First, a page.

If your refrigerator cooling doesn't seem to be working well, and you have no idea what to look for in troubleshooting your problem, there are some things you can do to try to figure out your problem without paying a serviceman to come into your home.
Most new refrigerators come with automatic defrosters. Although this is a standard feature the drain hole in the defrosting assembly can get clogged with debris, lime, or even ice. If this happens the defrost will not work and there will be a build-up of ice in your freezer that begins to block the freon from flowing properly and causing heat to react improperly and cause your refrigerator to stop cooling.
Freon systems in a refrigerator are closed systems but on occasion you may need a recharge. Refrigerators use R-134a freon, just like in an automobile. The old R-12 freon is no longer available, so if you have an older model of refrigerator you will not be able to obtain the freon, and it will be recommended that you replace that refrigerator.
The seals that are on the door of the refrigerator and freezer can dry rot with time. When you begin to see the seals cracking or warping, if your refrigerator opens more easily than before, or if you see the the door does not close fully without pushing on the door then the gaskets around the doors will need to be replaced. They are held in place by clips and the replacement is an easy fix.
Holes in Lines
Let's face it, many people find ice in their freezer or the back of their refrigerator and will try some self-help without knowledge. They will grab a knife or fork and start chipping away at the ice. This is extremely dangerous. There is a great risk of puncturing a hole in the freon lines by stabbing at the ice. Since freon has the purpose of cooling most ice collects the thickest on the inside of the walls with the freon lines right behind the plastics. A better method of removing the ice is to empty your refrigerator, turn it off and leave the door open. If you want to speed up the process you can turn on a blow dryer and aim it at the edges of the ice. If you aim at the edges you will warm up the ice and create warm water which will flow down and help to separate the ice panel from the wall.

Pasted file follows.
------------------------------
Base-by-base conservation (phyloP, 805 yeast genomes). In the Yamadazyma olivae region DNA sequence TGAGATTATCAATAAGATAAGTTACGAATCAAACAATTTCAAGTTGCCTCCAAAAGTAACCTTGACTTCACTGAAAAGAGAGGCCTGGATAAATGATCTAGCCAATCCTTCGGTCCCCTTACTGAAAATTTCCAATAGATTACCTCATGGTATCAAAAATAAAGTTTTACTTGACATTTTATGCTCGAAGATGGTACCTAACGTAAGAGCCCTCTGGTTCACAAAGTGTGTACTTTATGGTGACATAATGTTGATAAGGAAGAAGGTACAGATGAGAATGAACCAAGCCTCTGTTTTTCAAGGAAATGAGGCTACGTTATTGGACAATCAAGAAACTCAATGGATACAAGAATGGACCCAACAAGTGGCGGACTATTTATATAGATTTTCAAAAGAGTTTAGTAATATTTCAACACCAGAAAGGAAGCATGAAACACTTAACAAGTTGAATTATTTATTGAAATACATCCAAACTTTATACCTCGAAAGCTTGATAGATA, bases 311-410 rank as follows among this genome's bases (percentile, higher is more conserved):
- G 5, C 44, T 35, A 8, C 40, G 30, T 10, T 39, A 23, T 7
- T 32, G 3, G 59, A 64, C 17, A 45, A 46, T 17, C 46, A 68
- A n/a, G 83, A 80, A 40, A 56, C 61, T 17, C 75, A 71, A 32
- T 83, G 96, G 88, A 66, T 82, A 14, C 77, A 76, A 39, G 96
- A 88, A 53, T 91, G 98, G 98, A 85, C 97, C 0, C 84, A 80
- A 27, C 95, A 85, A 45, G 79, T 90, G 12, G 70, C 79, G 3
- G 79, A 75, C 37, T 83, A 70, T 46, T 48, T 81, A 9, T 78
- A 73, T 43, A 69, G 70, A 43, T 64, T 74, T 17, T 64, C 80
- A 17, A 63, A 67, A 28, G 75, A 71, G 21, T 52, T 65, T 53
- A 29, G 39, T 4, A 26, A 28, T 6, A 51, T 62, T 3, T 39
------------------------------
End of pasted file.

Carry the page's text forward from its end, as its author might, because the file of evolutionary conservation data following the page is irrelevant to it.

If a refrigerator is not even on the floor it may not close properly. Rock your refrigerator and see if it seems to topple from one foot to another. The feet on a refrigerator can be adjusted by screwing in or out and leveling each foot individually until they are all even.
If your home is hot your refrigerator will work harder. If you put a lot of food in your refrigerator and freezer, your coolant will have to work harder, and it will seem to take longer to cool. It is just that there is a lot of food that is trying to freeze or maintain cool temperatures.
Hope this helpout...
Jul 06, 2011 |
Kenmore Side by Side Refrigerator